But, you will have noticed that time passes, and even breathtaking books age and go out of print; and that’s what happened to the 21st Century Guidebook to Fungi. The third printing went out of print in early 2017. In many respects, authors regard their books in much the same way as they view their children, and we couldn’t allow our literary offspring to wither and die on the publisher’s vine. In the belief that it remains essential to maintain the availability of a textbook of such user-perceived value, we decided to produce this thoroughly updated Second Edition of the 21st Century Guidebook to Fungi. As the original text was so well received, this Second Edition is not a major reorganisation, but rather a thorough section-by-section update from mycology of the first decade to represent mycology of the second decade of the 21st century and beyond.

All sections have been revised, but several sections deserved more extensive treatment. This applied particularly to the variety of applications of fungal genome analyses in the past ten years: genomics, proteomics, transcriptomics, metabolomics, metagenomics, and several other areas of integrative biology, including but not limited to bioinformatics, computational biology, though we have tried to remain succinct even with these. There were also a few of our own recent publications that warranted proper inclusion; including the mycological alternative interpretation of eukaryote evolution from the book Fungal Biology in the Origin and Emergence of Life (Moore, 2013), and some aspects from two other books: The Algorithmic Fungus (Moore & Meškauskas, 2017) and Fungiflex: the untold story (Moore & Novak Frazer 2017).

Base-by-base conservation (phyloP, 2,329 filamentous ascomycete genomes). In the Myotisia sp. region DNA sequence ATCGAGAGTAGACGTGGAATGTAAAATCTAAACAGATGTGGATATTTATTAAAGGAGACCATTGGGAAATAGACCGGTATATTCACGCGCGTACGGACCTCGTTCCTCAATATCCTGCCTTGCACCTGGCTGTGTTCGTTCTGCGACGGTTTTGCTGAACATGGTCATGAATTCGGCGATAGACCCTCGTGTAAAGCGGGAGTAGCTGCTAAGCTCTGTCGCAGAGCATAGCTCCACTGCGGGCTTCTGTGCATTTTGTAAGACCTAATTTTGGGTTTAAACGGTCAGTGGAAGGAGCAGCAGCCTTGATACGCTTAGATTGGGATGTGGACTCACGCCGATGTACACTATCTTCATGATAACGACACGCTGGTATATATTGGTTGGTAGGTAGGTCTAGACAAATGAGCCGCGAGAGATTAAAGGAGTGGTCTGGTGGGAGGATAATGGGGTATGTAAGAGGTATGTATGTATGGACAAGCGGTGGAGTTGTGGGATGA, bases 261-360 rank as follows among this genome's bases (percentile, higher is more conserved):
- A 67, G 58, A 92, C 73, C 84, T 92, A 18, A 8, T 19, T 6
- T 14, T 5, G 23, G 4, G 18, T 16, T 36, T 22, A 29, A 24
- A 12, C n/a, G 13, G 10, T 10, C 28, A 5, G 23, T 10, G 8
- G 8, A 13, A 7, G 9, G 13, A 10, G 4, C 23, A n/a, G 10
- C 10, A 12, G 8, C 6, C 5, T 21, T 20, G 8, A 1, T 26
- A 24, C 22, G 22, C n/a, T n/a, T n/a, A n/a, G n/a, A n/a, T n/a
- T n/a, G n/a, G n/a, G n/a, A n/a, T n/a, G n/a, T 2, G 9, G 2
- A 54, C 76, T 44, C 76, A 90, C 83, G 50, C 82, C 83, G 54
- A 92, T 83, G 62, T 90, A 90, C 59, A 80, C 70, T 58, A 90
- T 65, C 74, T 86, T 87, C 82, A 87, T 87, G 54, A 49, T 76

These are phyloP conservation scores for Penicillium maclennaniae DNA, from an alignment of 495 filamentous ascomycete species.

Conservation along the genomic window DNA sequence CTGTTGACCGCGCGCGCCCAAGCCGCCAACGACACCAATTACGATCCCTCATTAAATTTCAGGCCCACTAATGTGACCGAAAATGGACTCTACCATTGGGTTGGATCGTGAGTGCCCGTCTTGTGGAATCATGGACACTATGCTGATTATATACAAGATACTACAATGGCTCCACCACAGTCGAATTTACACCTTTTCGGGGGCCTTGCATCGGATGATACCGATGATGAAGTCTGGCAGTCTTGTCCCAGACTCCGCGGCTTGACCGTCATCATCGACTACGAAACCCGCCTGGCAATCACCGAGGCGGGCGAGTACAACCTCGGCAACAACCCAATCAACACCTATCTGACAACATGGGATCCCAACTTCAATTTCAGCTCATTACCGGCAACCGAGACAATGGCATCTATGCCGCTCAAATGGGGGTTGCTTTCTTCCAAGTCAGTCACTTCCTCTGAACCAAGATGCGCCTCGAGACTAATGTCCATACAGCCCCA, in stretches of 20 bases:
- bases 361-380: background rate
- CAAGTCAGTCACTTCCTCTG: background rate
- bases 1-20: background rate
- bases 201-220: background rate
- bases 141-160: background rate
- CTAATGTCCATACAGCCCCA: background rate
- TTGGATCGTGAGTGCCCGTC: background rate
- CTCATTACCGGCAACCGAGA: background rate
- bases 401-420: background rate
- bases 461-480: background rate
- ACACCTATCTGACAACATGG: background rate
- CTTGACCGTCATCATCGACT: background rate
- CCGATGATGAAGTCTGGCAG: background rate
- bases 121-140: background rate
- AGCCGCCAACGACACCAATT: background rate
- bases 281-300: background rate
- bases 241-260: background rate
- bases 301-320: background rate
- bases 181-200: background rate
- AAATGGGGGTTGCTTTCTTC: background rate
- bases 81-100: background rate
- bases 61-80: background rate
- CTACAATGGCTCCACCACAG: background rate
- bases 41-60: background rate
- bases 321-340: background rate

One intended omission from the Second Edition is the CD that was included with the First Edition. Although this was widely appreciated as a valuable accessory at the time, we believe that a CD-format version is no longer appropriate, simply because Compact Disk players are so rarely encountered today. So, with the Second Edition we are expanding the online representation of the 21st Century Guidebook to Fungi.